In the soft tissue surgery department at Northwest Surgeons, we are often required to assess and treat patients with chronic, delayed healing or extensive wound beds. Open wound management is often used as an initial form of treatment and indeed this form of management can often result in complete healing if we nourish the wound bed and support the surrounding tissues. We generally assume that all chronic and extensive wounds are contaminated to some degree, so open wound management is always the best option initially to encourage healing and prevent an inevitable wound breakdown ( dehiscence ) if a wound is closed too quickly by surgery.
Each wound bed and the surrounding tissue must be carefully evaluated :
• Blood supply : Is the surrounding tissue warm and does it bleed when dead and devitalized tissue is surgically debrided (scraped away) – is there an impression that there is a blood supply to the wound bed for healing to be effective?
• Contamination of the wound bed : dirt, blood clots, sloughy surface tissue – this needs to be removed by an initial surgical debridement and then lavage (flushing) sterile water or saline (do not use saline if using silver dressings, this will precipitate out the silver rendering it ineffective to the wound bed). Lavage removes lose debris and reduces bacterial numbers.
• Infection of the wound bed: We will often take a swab for bacterial culture and antibiotic sensitivity during the initial assessment of the wound bed and may periodically check the bacterial status of the wound bed during the phase of open wound management if we have concerns that the wound has become infected.
• Antibiotics – nowadays we very rarely give long courses of oral antibiotics for wound infections – giving long courses of systemic antibiotics will increase the likelihood of the patient developing a resistant bacterial infection at the wound bed. More commonly, we use antimicrobial products that are applied directly to the wound bed. These are discussed in a bit more detail below.
• Location of wound bed: We need to devise a method of covering the wound bed to provide the most ideal healing environment and also to provide protection. We also need to consider the nature of each individual patient , how active they are and devise a dressing that will work on a day to day basis. Often wounds are located in awkward areas of the body such as the side of the chest, top of a tail or side of a leg. For these awkward locations a tie-over dressing may just be the answer – read on….
Tie – over dressings are a useful way for securing wound products to a wound bed without having to encompass vast amounts of a patients body. A ring of suture loops are sewn around the circumference of the wound bed. Suitable contact products are chosen for that particular wound, for instance a hydrating sterile gel. This is applied to the wound bed, then an absorbent foam is cut to the desired shape and place on top of the contact product. Swabs are applied on top of the foam to add some bulk to the dressing and then nylon tape is used to link the suture loops together in a crisscross fashion to secure the bundle of dressing materials beneath. The end result represents a ‘parcel’, the patients can often have the dressing materials renewed without any sedation as they feel very comfortable with this style of dressing.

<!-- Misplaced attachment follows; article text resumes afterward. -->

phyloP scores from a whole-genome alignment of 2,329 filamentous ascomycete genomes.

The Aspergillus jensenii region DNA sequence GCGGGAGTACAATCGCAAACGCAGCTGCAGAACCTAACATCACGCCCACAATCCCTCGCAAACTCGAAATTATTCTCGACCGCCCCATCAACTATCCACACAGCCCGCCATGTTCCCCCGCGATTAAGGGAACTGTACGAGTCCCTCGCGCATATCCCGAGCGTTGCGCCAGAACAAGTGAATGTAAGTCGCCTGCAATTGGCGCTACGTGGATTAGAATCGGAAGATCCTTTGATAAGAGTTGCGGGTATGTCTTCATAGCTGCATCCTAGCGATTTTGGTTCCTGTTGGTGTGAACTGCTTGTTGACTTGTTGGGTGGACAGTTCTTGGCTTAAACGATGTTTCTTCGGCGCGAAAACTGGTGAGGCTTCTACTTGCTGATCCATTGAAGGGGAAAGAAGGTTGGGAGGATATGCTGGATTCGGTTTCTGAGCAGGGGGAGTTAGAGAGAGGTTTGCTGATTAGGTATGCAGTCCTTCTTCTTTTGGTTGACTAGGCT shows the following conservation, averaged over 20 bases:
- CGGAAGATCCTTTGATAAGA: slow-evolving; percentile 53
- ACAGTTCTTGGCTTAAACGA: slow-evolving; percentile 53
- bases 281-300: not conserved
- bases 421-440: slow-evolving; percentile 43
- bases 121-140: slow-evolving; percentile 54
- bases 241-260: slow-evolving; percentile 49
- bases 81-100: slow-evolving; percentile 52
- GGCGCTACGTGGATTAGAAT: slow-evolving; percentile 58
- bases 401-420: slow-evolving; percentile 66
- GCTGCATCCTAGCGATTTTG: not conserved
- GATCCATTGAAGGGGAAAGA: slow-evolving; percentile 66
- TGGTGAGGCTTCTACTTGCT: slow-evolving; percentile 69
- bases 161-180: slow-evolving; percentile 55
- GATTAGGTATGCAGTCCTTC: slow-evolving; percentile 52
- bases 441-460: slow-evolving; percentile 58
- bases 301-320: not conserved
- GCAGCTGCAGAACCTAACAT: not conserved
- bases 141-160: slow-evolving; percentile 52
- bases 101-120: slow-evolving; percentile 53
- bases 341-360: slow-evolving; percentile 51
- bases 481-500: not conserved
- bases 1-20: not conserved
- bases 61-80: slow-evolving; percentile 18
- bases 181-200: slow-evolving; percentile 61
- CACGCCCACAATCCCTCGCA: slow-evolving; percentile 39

More on the contact products : Nowadays, we have a number of excellent substances available for our veterinary patients with wound beds that are being treated by open wound management – I will mention a few of the most common ones we use at Northwest Surgeons.
Hydrogels are excellent at providing moisture to encourage the ongoing removal (debridement) of the devitalized tissue, encourage the in growth of new cells to fill (granulate) and support the formation of a new skin (epithelialisation).
Silver was used by the Greeks and Romans for its perceived health benefits and indeed they were wise to do so. Silver can be very effective against a number of bacteria, fungi and yeasts. The silver is now formulated into user friendly sheets which can be shaped to the wound bed and allows the nanocrystalline silver particles to slowly diffuse into the wound bed over 3-7 days. Another ancient remedy that has come back into vogue is the use of honey.
Manuka honey is antibacterial, removes devitalized tissue, reduces odour, stimulates healing, provides a moist wound environment and reduces inflammation and pain. This special medical grade honey is available as a gel or impregnated into a mesh (tulle). Why not use ordinary honey that we eat? Most honey purchased is pasteurised so is not likely to contain any contaminants to a wound bed but the process of pasteurisation inactivates the glucose oxidase enzyme that provides so much of the beneficial effect in wound management.
Antimicrobial foam dressings impregnated with polyhexamethylene biguanide are proving to be a very useful dressing – not only do they perform the primary function of absorption but they have the added value of reducing bacterial colonies and preventing bacteria penetrating the dressing.
Open wound management is challenging but is an incredibly rewarding part of our work at Northwest Surgeons. Yes, these cases take a while to heal but the end result for the pets under our care is fantastic.Full Article >